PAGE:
Federal Land Managers, such as the National Park Service, U.S. Forest Service, and U.S. Fish and Wildlife Service, use critical loads to: identify resources at risk, focus research and monitoring efforts, inform planning and other land management activities, evaluate potential impacts of emission increases, and develop pollution reduction strategies. The U.S. Environmental Protection Agency is expanding use of critical loads for assessments and policy development, including consideration of critical loads when setting National Ambient Air Quality Standards.

The U.S. has adopted two approaches for creating critical loads: empirical and steady-state mass balance critical loads. Empirical critical loads are derived based on observations of ecosystem responses (such as changes in plant diversity, soil nutrient levels, or fish health) to specific deposition levels. These relationships are created using dose-response studies or by measuring ecosystem responses to increasing gradients of deposition over space or time. Steady-state mass balance critical loads are derived from mathematical mass-balance models under assumed or modeled equilibrium conditions. A steady-state condition may be achieved far into the future. The models used to determine steady-state critical loads vary in complexity with regard to process representation but can include water and soil chemistry, mineral soil weathering rates, deposition data, and ecological response data.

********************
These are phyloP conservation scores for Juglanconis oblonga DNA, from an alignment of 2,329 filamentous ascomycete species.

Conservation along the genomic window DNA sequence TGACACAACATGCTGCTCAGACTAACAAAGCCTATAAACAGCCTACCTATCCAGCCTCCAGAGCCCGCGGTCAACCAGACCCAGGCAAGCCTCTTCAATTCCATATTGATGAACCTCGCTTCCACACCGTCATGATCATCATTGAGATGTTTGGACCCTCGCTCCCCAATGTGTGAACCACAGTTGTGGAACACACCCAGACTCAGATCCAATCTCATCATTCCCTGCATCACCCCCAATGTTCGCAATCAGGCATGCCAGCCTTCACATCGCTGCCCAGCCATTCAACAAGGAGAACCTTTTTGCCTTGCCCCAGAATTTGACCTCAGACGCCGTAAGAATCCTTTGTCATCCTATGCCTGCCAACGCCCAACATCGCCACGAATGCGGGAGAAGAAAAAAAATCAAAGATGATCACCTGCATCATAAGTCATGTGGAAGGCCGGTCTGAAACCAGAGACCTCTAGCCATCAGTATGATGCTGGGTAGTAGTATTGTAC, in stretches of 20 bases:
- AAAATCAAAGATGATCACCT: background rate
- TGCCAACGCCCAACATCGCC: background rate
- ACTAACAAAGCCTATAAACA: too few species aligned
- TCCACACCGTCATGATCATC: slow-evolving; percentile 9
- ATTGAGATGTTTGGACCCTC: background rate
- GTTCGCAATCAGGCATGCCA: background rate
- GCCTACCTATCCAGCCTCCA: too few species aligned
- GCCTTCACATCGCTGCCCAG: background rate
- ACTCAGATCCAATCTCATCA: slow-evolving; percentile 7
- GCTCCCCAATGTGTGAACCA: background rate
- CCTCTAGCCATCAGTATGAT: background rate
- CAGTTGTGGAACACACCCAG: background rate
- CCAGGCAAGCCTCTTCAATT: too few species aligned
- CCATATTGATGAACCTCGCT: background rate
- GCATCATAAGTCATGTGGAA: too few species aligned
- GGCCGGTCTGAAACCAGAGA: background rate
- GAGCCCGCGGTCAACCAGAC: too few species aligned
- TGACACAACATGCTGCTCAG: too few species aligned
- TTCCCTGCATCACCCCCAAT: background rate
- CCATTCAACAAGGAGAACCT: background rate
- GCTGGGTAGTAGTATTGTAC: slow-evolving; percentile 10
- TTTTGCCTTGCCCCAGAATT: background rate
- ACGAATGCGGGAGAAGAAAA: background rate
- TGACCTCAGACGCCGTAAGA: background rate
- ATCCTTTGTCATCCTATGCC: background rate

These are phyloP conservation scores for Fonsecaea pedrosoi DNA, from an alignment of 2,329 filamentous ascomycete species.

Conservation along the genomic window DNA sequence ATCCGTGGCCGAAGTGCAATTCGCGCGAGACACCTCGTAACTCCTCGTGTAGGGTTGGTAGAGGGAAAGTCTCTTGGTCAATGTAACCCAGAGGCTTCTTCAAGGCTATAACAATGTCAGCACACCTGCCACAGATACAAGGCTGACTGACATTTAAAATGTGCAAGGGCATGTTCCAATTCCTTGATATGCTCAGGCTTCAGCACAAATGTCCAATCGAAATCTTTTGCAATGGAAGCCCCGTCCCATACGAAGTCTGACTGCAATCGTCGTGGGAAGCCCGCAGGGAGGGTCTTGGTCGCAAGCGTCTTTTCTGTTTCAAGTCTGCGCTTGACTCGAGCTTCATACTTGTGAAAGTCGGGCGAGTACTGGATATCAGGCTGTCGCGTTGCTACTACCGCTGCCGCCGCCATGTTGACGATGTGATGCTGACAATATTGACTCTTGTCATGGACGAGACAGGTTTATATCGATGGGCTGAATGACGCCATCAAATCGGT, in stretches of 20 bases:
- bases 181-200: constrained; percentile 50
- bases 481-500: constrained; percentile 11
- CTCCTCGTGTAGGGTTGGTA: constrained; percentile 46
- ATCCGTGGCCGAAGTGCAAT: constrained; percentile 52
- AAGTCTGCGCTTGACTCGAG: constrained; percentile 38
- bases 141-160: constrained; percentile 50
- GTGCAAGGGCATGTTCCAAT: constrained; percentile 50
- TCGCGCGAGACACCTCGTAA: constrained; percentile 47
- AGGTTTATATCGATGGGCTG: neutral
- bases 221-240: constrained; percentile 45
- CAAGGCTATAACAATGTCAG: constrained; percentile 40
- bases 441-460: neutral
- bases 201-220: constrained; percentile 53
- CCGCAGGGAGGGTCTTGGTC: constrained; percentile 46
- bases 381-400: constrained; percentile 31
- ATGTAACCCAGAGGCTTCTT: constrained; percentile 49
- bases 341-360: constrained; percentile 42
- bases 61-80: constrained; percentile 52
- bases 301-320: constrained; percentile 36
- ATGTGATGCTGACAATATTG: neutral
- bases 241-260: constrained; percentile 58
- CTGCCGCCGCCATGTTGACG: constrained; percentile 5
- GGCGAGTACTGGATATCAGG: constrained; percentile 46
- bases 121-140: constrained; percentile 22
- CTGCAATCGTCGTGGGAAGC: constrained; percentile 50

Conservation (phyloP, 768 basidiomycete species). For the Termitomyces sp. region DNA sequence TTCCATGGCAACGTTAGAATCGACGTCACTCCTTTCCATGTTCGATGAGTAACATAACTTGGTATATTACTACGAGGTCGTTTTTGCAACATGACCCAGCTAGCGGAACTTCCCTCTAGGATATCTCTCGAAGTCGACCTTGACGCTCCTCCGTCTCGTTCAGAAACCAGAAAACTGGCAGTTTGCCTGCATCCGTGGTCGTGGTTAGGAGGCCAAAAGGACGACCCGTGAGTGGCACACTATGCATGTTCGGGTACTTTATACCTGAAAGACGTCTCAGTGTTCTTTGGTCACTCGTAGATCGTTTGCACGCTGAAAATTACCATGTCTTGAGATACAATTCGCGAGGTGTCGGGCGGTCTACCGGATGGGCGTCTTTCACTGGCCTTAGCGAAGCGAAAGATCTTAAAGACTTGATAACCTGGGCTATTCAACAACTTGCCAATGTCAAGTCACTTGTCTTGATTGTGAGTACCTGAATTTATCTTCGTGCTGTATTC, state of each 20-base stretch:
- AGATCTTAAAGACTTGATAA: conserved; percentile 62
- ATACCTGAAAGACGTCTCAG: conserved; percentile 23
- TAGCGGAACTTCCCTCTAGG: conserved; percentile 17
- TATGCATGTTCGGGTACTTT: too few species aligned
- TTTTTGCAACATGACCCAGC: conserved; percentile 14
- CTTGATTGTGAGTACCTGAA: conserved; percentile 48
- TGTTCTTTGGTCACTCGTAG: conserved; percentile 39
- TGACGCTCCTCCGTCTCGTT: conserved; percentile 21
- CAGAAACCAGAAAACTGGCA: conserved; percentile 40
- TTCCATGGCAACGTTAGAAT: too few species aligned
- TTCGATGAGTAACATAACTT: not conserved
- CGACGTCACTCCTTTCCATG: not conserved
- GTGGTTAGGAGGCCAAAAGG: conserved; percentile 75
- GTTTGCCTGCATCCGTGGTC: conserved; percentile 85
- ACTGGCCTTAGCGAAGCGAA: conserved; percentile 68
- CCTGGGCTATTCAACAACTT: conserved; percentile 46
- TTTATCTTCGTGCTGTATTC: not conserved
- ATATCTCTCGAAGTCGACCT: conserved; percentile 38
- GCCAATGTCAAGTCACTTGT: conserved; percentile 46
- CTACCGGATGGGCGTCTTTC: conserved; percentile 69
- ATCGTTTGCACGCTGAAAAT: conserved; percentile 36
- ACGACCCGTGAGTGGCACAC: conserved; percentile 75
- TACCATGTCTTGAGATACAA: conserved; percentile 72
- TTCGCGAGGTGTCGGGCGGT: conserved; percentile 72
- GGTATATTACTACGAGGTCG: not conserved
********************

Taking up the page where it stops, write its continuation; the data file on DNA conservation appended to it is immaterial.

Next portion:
In Asia, both empirical and steady-state mass balance approaches have been used to estimate critical loads.[6][7] Empirical critical loads were simply determined as the deposition levels with reported field occurrence of detrimental ecological effects. The steady-state mass balance model calculates the critical load of an ecosystem over the long-term by defining acceptable values for elements leaching out of the ecosystem.

Although empirical nitrogen critical loads have been well summarized for Europe and the United States,[4][5][2] large uncertainties still exist in Asia due to very limited and short-term experimental studies by using relatively high levels of nitrogen application.[6] In regions (e.g., eastern and southern China) where historical nitrogen deposition has already been very high and perhaps even higher than the actual critical load, experimental studies may fail to quantify the critical loads because substantial ecosystem changes had already occurred. Moreover, the values of the critical loads can vary remarkably when based on different biological or chemical response of an ecosystem, such as physiological variation, reduced biodiversity, elevated nitrate leaching, and changes in soil microorganisms. Empirical critical loads have been assessed for some forests and grasslands in China,[6] but the values for many other ecosystems remain unassessed. With more emerging field experiments, critical loads will be better estimated in the near future.